At least 89 people have been killed in a week in clashes between gangs in Haiti’s capital Port-au-Prince, where prices are rising and fuel shortages worsen, threatening vital humanitarian aid for residents .
“At least 89 people were killed and 16 others are missing,” the National Network for the Defense of Human Rights said in a statement. ,
Starting Thursday, automatic weapons detonations could be heard throughout the day in Soleil, the most deprived and densely populated city in the metropolitan area. There the two gangs clash, and the police, lacking men and equipment, do not intervene.
Thousands of families living there have no choice but to hide in their homes, unable to get water and food.
Some residents succumb to stray bullets inside their modest sheet-metal homes, but ambulances are not allowed into the area to help the injured.
“We call on all belligerents to give relief to Brooklyn (the name of the Cité Soleil district where violence is concentrated) and allow civilians to be spared,” Mumuja Muhindo, the head of mission for Doctors Without Borders, urged on Wednesday. ,
Although this has hindered its ability to evacuate victims, the humanitarian organization has managed to operate an average of about 15 wounded people per day since Friday at its hospital near Cité Soleil.
Mumuja Muhindo said, “Along the only road to Brooklyn, we encountered rotten or burnt corpses.” “It could be people killed in conflict or people trying to escape and who have been shot. It’s a real battlefield.”
These deadly clashes affected activities throughout the capital as the Cité Soleil is where the oil terminal supplying Port-au-Prince and the whole of northern Haiti is located.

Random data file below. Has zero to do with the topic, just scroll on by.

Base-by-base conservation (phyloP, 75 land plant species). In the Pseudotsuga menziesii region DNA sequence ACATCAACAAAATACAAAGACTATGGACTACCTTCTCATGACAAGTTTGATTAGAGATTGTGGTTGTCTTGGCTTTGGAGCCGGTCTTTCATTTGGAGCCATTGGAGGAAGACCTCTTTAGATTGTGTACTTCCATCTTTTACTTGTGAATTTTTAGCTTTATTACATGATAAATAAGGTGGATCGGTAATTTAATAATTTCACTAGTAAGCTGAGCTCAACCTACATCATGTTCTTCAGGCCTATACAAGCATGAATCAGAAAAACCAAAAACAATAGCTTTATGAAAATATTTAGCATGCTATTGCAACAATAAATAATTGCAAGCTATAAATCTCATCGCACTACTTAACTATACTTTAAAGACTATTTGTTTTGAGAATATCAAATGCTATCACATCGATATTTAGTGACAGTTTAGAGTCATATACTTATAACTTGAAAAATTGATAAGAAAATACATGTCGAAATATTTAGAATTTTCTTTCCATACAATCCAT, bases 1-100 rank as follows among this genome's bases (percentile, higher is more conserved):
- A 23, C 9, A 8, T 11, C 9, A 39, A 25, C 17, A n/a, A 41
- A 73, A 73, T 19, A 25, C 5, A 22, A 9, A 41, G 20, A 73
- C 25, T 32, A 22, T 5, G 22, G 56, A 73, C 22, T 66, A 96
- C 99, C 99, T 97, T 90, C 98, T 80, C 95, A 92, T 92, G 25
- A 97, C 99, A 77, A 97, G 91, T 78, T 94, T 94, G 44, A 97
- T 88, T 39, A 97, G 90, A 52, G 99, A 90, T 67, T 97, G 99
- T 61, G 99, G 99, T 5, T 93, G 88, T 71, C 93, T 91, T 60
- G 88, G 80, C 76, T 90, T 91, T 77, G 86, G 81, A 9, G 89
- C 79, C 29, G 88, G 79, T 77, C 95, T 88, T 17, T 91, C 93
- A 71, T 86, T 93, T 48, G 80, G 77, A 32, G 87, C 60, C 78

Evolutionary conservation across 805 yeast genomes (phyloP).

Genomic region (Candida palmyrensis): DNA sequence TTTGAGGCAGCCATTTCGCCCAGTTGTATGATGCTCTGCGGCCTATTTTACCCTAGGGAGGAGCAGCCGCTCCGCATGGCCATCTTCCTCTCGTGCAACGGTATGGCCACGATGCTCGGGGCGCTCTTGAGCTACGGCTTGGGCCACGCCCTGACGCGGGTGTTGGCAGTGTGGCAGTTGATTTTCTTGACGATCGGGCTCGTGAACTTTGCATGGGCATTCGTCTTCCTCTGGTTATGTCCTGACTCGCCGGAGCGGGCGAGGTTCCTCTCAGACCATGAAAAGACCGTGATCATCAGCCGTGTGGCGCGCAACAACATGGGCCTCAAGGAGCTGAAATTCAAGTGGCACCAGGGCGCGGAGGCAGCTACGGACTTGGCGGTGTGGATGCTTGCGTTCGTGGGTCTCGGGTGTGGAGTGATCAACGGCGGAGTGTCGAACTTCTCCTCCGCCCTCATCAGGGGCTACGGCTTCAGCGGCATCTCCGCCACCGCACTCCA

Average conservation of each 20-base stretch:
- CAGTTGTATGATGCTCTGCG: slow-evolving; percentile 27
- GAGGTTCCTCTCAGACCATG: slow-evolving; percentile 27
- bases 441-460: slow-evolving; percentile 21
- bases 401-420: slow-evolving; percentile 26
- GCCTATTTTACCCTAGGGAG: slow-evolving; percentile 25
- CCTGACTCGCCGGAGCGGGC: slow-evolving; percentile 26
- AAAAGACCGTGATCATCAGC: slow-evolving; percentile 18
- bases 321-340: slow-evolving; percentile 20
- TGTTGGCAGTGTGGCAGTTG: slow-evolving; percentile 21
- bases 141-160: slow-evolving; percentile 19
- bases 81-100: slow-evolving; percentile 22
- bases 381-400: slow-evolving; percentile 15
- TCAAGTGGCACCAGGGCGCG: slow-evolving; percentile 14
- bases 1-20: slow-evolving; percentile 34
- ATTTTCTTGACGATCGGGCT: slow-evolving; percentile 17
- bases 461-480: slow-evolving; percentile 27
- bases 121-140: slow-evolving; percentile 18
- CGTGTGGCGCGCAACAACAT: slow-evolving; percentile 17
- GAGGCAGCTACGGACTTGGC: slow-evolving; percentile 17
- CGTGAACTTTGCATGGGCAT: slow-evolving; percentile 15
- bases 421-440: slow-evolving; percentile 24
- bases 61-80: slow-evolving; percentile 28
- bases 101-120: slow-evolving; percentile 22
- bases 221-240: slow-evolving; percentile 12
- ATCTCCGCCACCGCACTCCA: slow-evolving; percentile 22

Across the capital, service stations no longer deliver fuel, leading to a steep rise in prices on the black market.
Angry motorcyclist taxi drivers set up barricades on the main roads of Port-au-Prince on Wednesday, allowing only short motorized trips within the neighbourhood, AFP reporters told AFP.
Residents of the capital, who are already at risk of kidnapping, struggle with their daily activities.
For more than two years, the gangs have operated with impunity, kidnapping people of all socio-economic origins and all nationalities.
According to the Center for Analysis and Research in Human Rights, there were at least 155 kidnappings in June, up from 118 in May, according to its latest report released on Wednesday.
deportation for kidnapping
If they can, Haitians flee to the Dominican Republic or the United States. If they don’t have money or visas, they risk their lives aboard makeshift boats hoping to reach Florida.
Many end up on the Cuban or Bahamian coasts or are intercepted at sea by the US Coast Guard.
According to data from the National Migration Office, more than 1,200 irregular migrants were returned to Haiti in the month of June.
Faced with the consequences of Ukraine’s war on the world economy, the inflation rate in Haiti, now around 20%, could exceed 30% by the end of the year, economists say.
“We are seeing a significant increase in hunger in the capital and the south of the country, with Port-au-Prince being the hardest hit,” Jean-Martin Bauer, director of the World Food Program (WFP), said on Tuesday.
To avoid the outskirts of Port-au-Prince and the gangs operating there, the United Nations agency uses air and sea routes to send aid to the south and north of the country.
According to the WFP, nearly half of the 11 million Haitians suffer from food insecurity, with 1.3 million facing a humanitarian emergency close to famine.
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